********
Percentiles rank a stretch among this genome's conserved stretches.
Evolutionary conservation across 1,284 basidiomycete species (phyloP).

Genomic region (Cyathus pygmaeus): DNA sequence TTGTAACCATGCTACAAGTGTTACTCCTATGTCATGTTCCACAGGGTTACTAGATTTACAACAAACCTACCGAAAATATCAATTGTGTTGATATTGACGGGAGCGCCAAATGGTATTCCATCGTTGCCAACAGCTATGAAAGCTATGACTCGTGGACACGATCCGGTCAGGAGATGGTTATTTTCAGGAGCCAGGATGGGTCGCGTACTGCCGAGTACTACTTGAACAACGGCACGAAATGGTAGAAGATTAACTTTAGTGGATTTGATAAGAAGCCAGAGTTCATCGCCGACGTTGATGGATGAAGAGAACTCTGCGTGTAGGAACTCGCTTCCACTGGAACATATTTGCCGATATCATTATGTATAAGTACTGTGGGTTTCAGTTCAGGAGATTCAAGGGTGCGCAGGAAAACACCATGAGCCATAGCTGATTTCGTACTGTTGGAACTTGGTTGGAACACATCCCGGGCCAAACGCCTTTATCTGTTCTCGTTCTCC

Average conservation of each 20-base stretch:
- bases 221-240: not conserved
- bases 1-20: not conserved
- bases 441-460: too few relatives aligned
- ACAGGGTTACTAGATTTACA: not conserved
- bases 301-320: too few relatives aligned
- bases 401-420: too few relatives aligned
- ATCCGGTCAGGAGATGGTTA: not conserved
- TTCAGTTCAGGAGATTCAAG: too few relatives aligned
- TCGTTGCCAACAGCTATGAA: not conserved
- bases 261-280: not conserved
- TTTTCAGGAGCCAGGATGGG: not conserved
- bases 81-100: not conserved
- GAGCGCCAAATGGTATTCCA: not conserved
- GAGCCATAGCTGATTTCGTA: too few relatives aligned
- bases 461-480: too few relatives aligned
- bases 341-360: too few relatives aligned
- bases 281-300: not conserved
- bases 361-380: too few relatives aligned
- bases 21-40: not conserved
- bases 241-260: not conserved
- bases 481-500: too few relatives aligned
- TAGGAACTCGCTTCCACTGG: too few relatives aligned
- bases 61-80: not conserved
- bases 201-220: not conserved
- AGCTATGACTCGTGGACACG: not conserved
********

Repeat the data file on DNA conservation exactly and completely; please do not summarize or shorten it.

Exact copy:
Percentiles rank a stretch among this genome's conserved stretches.
Evolutionary conservation across 1,284 basidiomycete species (phyloP).

Genomic region (Cyathus pygmaeus): DNA sequence TTGTAACCATGCTACAAGTGTTACTCCTATGTCATGTTCCACAGGGTTACTAGATTTACAACAAACCTACCGAAAATATCAATTGTGTTGATATTGACGGGAGCGCCAAATGGTATTCCATCGTTGCCAACAGCTATGAAAGCTATGACTCGTGGACACGATCCGGTCAGGAGATGGTTATTTTCAGGAGCCAGGATGGGTCGCGTACTGCCGAGTACTACTTGAACAACGGCACGAAATGGTAGAAGATTAACTTTAGTGGATTTGATAAGAAGCCAGAGTTCATCGCCGACGTTGATGGATGAAGAGAACTCTGCGTGTAGGAACTCGCTTCCACTGGAACATATTTGCCGATATCATTATGTATAAGTACTGTGGGTTTCAGTTCAGGAGATTCAAGGGTGCGCAGGAAAACACCATGAGCCATAGCTGATTTCGTACTGTTGGAACTTGGTTGGAACACATCCCGGGCCAAACGCCTTTATCTGTTCTCGTTCTCC

Average conservation of each 20-base stretch:
- bases 221-240: not conserved
- bases 1-20: not conserved
- bases 441-460: too few relatives aligned
- ACAGGGTTACTAGATTTACA: not conserved
- bases 301-320: too few relatives aligned
- bases 401-420: too few relatives aligned
- ATCCGGTCAGGAGATGGTTA: not conserved
- TTCAGTTCAGGAGATTCAAG: too few relatives aligned
- TCGTTGCCAACAGCTATGAA: not conserved
- bases 261-280: not conserved
- TTTTCAGGAGCCAGGATGGG: not conserved
- bases 81-100: not conserved
- GAGCGCCAAATGGTATTCCA: not conserved
- GAGCCATAGCTGATTTCGTA: too few relatives aligned
- bases 461-480: too few relatives aligned
- bases 341-360: too few relatives aligned
- bases 281-300: not conserved
- bases 361-380: too few relatives aligned
- bases 21-40: not conserved
- bases 241-260: not conserved
- bases 481-500: too few relatives aligned
- TAGGAACTCGCTTCCACTGG: too few relatives aligned
- bases 61-80: not conserved
- bases 201-220: not conserved
- AGCTATGACTCGTGGACACG: not conserved